To raise the growth rate to the UK level by 2011
To match the growth rate of small independent
EU countries by 2017
To rank in the top quartile for productivity
amongst our key trading partners of the OECD
by 2017
To match average European (EU15) population
growth over the period from 2007 to 2017,
supported by increased healthy life expectancy
in Scotland over this period
To increase overall income and the proportion
of income earned by the three lowest three
income deciles as a group by 2017
To narrow the gap in participation between
Scotland’s best and worst performing regions
by 2017
To maintain our position on labour market
participation as the top performing country in
the UK and to close the gap with the top 5
OECD economies by 2017
To reduce emissions over the period to 2011.
To reduce emissions by 80% by 2050.
How are we doing?
The role of transport in the NPF
• Transport plays a critical role in meeting the
Scottish Government’s Purpose. An efficient
transport system is one of the key enablers for
enhancing productivity and delivering faster,
more sustainable economic growth. Enhancing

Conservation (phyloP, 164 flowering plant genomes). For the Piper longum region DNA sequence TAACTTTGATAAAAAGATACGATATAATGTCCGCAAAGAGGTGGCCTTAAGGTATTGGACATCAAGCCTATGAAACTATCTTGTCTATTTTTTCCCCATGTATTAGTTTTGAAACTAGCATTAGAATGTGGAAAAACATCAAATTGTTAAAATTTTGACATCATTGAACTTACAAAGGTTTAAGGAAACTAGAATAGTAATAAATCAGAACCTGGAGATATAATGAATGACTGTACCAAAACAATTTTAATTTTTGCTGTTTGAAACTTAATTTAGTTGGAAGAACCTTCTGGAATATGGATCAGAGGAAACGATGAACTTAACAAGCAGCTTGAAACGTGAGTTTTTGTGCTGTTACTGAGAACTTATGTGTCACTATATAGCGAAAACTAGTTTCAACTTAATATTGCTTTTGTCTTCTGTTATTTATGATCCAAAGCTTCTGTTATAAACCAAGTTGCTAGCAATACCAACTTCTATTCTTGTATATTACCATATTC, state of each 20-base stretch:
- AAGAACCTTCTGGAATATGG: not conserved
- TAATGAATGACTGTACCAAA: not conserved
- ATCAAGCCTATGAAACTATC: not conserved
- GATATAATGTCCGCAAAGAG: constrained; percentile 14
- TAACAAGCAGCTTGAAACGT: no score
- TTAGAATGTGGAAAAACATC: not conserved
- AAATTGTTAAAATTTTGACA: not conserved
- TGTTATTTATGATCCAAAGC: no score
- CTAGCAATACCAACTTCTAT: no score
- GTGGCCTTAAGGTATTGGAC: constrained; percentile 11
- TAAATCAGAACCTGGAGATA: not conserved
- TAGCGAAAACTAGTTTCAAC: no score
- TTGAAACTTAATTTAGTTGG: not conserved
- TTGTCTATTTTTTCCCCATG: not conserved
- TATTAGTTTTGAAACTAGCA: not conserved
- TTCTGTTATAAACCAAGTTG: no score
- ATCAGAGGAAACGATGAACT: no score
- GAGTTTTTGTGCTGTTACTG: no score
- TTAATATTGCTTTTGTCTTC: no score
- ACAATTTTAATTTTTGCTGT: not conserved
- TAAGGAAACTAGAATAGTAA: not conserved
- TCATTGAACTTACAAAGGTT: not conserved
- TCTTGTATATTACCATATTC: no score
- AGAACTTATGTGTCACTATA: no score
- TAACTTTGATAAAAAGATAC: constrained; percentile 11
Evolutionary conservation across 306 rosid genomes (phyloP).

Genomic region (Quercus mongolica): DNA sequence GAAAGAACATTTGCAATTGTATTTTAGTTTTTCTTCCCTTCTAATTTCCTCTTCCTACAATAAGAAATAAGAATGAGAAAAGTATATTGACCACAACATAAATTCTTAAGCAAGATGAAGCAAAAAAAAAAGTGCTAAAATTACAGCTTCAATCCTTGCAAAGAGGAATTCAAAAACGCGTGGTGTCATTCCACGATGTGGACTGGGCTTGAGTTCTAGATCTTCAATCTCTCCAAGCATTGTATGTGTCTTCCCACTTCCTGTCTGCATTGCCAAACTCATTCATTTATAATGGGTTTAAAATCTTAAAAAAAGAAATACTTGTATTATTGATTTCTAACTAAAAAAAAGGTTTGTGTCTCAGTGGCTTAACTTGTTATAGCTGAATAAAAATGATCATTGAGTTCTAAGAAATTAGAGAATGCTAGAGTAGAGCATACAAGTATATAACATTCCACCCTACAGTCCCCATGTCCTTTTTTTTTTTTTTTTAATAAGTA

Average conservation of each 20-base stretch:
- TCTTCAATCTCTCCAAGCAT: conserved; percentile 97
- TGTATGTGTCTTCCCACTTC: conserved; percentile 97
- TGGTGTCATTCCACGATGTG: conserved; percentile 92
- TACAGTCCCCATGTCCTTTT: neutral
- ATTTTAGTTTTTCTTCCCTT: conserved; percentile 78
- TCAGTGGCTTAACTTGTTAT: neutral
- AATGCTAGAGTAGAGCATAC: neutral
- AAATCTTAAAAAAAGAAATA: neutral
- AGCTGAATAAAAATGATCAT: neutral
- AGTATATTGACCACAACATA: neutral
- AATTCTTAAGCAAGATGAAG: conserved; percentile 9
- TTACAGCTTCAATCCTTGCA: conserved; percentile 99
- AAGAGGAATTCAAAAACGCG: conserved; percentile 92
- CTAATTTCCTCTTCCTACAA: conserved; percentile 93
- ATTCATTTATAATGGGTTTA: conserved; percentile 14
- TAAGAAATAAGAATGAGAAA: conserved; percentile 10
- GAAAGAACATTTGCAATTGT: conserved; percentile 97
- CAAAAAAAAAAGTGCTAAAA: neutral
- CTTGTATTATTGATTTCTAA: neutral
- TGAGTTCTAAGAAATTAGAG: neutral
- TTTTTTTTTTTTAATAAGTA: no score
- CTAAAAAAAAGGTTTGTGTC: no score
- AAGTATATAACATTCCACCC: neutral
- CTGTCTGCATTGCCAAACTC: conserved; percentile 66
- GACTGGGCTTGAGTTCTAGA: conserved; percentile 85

Scotland’s transport infrastructure and service
provision can help open up new markets,
increase access to employment and help build a
critical mass of business that can drive up
competitiveness and deliver growth.
Strategic Objectives
• Wealthier & Fairer – Enable businesses and people to
increase their wealth and more people to share fairly in that
• Smarter – Expand opportunities for Scots to succeed from
nurture through to life long learning ensuring higher and more
widely shared achievements;
• Healthier – Help people to sustain and improve their health,
especially in disadvantaged communities, ensuring better,
local and faster access to health care;
• Safer & Stronger – Help local communities to flourish,
becoming stronger, safer places to live, offering improved
opportunities and a better quality of life; and
• Greener – Improve Scotland’s natural and built environment
and the sustainable use and enjoyment of it.
All addressed in the 5th STAR Conference, May 2009
The National Outcomes
The Indicators
• The 45 indicators are used to measure
progress against the 5 strategic
objectives and the 15 national
• Mixture of many types of targets and
indicators, from existing targets to those
which were set down by legislation to
some which were not currently
Transport Indicators
• Reduce the proportion of driver journeys delayed due to traffic